It’s ugly, it’s cynical, and it diminishes 2k14 as a basketball game; something it just so happens, the game does as well as ever. (Which is to say, it’s the best option out there, but controlling your player and his momentum is still a giant pain in the ass. Also, you guys forgot to let me skip the cut scenes.)

Under no circumstances whatsoever should you by NBA 2k14. It doesn’t matter that the new MyPlayer system, which puts you in a poorly scripted, but ultimately very entertaining rookie year journey, is easily hooked on. (It’s also very flawed. You cannot sim any games in your rookie year, for example. Again, you must play the game their way or not at all.) It doesn’t matter that the on-court visuals are insane. It doesn’t matter how good the basketball actually feels when everything is clicking (which is at least as often as not).

This is a superb basketball game, sabotaged from the inside by greed, mismanagement, and outright incompetence. Don’t buy it. If you’ve already dropped your 60-bones, you may as well play it. You’ve already taken the hit and the basketball is, as noted, very, very good. Go take your MyPlayer up against Jackson Ellis, keep your agent around because he’s a good guy, and if you get drafted by the Kings, do whatever Derrick Cousins tells you because he’s like a genuine role model and stuff.

Unless he tells you to buy some VC. He hasn’t told me to do that yet, but I’m guessing it’s just a matter of time.

Right, so how was everyone’s holiday? Good? Great! Let’s dispense with some links and forget all about this travesty.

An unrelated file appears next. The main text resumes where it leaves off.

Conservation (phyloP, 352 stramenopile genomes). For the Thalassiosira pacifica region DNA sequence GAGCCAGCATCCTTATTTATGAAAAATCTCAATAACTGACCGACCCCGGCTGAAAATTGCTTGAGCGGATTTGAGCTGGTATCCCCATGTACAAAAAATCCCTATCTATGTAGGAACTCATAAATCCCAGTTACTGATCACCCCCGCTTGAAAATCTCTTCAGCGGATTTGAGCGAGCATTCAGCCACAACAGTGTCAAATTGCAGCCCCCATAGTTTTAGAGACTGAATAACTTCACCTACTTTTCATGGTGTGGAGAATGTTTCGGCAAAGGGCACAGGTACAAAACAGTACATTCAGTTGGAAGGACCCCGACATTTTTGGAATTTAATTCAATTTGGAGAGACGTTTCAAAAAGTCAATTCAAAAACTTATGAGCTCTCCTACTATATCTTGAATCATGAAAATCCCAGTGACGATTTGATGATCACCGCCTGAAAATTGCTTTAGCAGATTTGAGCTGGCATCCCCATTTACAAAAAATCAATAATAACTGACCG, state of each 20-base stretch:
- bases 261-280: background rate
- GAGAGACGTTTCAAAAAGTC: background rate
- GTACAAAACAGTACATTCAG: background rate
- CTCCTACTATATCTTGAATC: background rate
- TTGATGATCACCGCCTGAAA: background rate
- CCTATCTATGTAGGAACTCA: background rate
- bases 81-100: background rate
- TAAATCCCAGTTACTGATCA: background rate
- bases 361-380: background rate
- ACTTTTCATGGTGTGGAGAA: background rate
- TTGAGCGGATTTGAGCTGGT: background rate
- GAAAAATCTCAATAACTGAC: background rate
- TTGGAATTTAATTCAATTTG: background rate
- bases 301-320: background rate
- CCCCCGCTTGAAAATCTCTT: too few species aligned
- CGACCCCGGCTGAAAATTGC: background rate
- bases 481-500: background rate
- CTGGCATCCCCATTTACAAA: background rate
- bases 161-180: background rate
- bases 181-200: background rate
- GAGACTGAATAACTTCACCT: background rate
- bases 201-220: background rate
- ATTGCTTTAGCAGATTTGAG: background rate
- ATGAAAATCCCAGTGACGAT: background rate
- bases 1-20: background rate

I’m like Charlie Brown with the football. Sega took the wraps off of their next Alien game, which is coming from Total War developer Creative Assembly. And, yeah, it actually looks rather decent:

YouTube video

This looks how you’d want an Alien game to look. But there are so many questions. Can this mechanic hold out and remain fresh for the anticipated 10 hours of gameplay? I believe it’s doable, but in that 15-minute video we see the same three or four sections of game a couple of times each. Or maybe this tense hide-and-run mechanic gets abandoned half-way through in favor of just another shooting gallery?

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I absolutely don’t believe this will be the disaster that Colonial Marines was, but that doesn’t mean there’s not an object lesson there. CM was a fiasco, no doubt, but the original teaser hit every note you’d want it to hit. It was awesome. No there was no gameplay (and we now know why), but the teaser made you feel like, “Okay, they get it and that’s step one.” Turns out they didn’t get it. At all. Fortunately this Alien game footage is much more than a teaser and it still gives off a strong “okay, they get it vibe.” Fingers cautiously crossed.

Now with 78% less nausea. The Occulus Rift is making progress:

Low persistence is a trickier beast to tackle, but it basically means the Oculus Rift has erased motion blur, allowing the player to move his head and keep his eyes fixed on one point, as humans do in reality. The Crystal Cove prototype reduces latency to 30 milliseconds from 60 milliseconds in the HD dev kit, though Oculus VR’s goal for a consumer product is 16 to 20 milliseconds.

Being able to move your head but keep your eyes fixed on a point is huge. I have done zero research to back this statement up, but I’d wager this alleviates the motion sickness problems for a wide swath of players who’ve experienced them.